ISLAMABAD: The government has rejected the military’s proposal of using portable computers to conduct the much-delayed headcount of the country’s population and has refused to amend census forms to include transgender as a separate sex.
The decisions have come to limelight at a time when uncertainty deepens over whether the census will be held even after the Supreme Court took suo motu notice over the inordinate delay. The top court will hear the case again next week.
The General Headquarters (GHQ) had proposed using tablet computers for the census exercise to ensure fast processing and accuracy of data, finance ministry officials told The Express Tribune.
However, the Pakistan Bureau of Statistics (PBS) – the body responsible for the national headcount, termed the proposal unfeasible. The bureau said it had already printed out 42.5 million census forms and that procuring 167,000 tablets and training primary school teachers to use them would require huge resources.
However, the military’s proposal appears justified as the details of the 2011 House Listing exercise shows huge discrepancies.
Finance Minister Ishaq Dar on Saturday chaired a meeting of the PBS Governing Council to review preparedness for the next census. The meeting was informed that the military would give its own model for security arrangements in comparison to the Council of Common Interests (CCI) decision of man-to-man availability of security personnel. The Governing Council was informed that the Military Operations Directorate would reassess the availability of armed forces for census activities in November or December this year and will inform PBS.
The PBS council was also informed that the government could not recognise transgender as a separate gender in the census forum – a move that is in violation of the Supreme Court directives. The bureau said that since 42.5 million census forms had already been printed, an amendment in current forms is not possible. However, a separate code will be assigned to transgenders in the column titled sex.
Chief Statistician Asif Bajwa was not available for comments.
The Supreme Court has recently warned the government to fulfill its constitutional duty to hold census or be ready to face the music. The last population census was held 18 years ago in 1998. The national headcount becomes the base for delimitation of constituencies, determination of provincial seats in the National Assembly, distribution of national resources among the provinces and allocation of job quotas to the federating units in the civil service.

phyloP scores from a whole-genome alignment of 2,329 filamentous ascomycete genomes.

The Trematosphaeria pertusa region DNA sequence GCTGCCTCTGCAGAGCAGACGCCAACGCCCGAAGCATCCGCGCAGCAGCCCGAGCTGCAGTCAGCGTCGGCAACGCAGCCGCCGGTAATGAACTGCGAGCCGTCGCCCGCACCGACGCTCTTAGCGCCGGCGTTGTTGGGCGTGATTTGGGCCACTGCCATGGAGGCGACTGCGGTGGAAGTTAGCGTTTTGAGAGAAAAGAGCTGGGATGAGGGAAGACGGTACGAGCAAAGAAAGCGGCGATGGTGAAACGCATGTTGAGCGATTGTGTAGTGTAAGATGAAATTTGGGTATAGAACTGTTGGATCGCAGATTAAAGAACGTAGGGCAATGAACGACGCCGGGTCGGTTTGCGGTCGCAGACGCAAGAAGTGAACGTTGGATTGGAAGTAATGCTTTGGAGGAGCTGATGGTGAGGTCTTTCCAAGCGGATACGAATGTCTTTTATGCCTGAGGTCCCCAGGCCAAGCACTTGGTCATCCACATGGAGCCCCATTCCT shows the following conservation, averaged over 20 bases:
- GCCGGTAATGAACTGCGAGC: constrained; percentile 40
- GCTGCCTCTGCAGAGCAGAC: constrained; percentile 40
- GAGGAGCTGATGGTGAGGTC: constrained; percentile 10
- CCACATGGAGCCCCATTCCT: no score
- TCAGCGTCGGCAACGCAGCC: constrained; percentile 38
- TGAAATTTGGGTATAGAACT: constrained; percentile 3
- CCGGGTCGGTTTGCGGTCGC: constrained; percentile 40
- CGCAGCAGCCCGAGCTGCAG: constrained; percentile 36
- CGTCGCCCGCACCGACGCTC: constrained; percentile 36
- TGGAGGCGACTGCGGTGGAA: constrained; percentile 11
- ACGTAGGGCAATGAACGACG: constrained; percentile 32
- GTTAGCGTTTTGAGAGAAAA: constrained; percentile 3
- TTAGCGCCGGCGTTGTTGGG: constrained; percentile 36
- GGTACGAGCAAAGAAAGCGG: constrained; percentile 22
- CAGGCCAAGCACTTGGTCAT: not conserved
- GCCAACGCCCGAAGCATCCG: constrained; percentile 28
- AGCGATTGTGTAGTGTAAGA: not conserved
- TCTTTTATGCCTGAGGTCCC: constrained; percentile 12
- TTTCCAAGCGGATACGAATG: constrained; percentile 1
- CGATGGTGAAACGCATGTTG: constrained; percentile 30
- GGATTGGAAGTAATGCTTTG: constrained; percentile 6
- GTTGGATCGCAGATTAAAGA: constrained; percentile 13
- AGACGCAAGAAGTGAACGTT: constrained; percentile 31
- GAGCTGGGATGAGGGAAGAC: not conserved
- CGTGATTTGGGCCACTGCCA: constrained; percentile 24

2011 House Listing Operations
The PPP government had tried in 2011 to hold the exercise but cancelled it after observing abnormal results of the House Listing Operations. On September 20, the government submitted a detailed reply in the apex court that for the first time in five years shed light on the results of the house listing.
According to the government’s response, population growth rates processed from the House Listing operations of 2011 revealed severe distortions showing over and under enumeration in some parts of the country. “The results showed that the total population of Pakistan was 192.2 million, registering annual growth rate of 2.99% during 1998-2011 period”. It was higher than 2.69% growth rate observed during 1981-1998 fifth census period, it added.
In Khyber-Pakhtunkhwa, the average annual growth rate during 1998-2011 period was 3.23% compared with 2.82% of 1981-1998 period. The 1998-2011 period showed 51.6% increase in population of K-P while there was 45.8% increase in households compared to the 1981-1998 Census data. “There was abnormal increase in population in Kohistan district (343%) and 282% increase in households. K-P’s population as per 2011 listing was 13.99% of the total population –up from 13.41%.
In Punjab, average annual growth rate for the period 1981-1998 was 2.64%, which went down to 1.67% as per 2011 listing. Punjab was the only federating unit whose population in total population of the country was shown on decline.
The census period 1998-2011 showed 24.1% increase in Punjab population and 32% increase in households. All the districts of Punjab had shown decline in average annual growth rate, Lahore district being lowest at 0.94%. Punjab’s population was observed at 47.52% of the total population during the 2011 listing, which was 55.60% as per 1998 Census, according to the PBS.
In Sindh, annual average growth rate for the period 1981-1998 was 2.8% whereas it was recorded at 4.66% for 1998-2011 period, stated the PBS. The census period 1998-2011 showed 81.5% increase in population and 83.9% increase in households. All the districts of Sindh have shown increase in average annual growth rate. Hyderabad showed 129.4% increase, Karachi 114.5% increase, Jacobabad 111.4% increase and Jamshoro 102.2% increase. The Sindh population as per 2011 house listing was 28.73% of the total population, which was just 22.9% as per the 1998 Census.
In Balochistan, average annual growth rate for the 1998-2011period was 6.9% while it was only 2.47% as per 1998 Census. The 2011 listing showed 139.3% increase in population and 109.2% increase in households in Balochistan. The proportion of the population in total population was just 4.96% in 1998 that went up to 6.85% as per 2011 listing.
Published in The Express Tribune, October 2nd, 2016.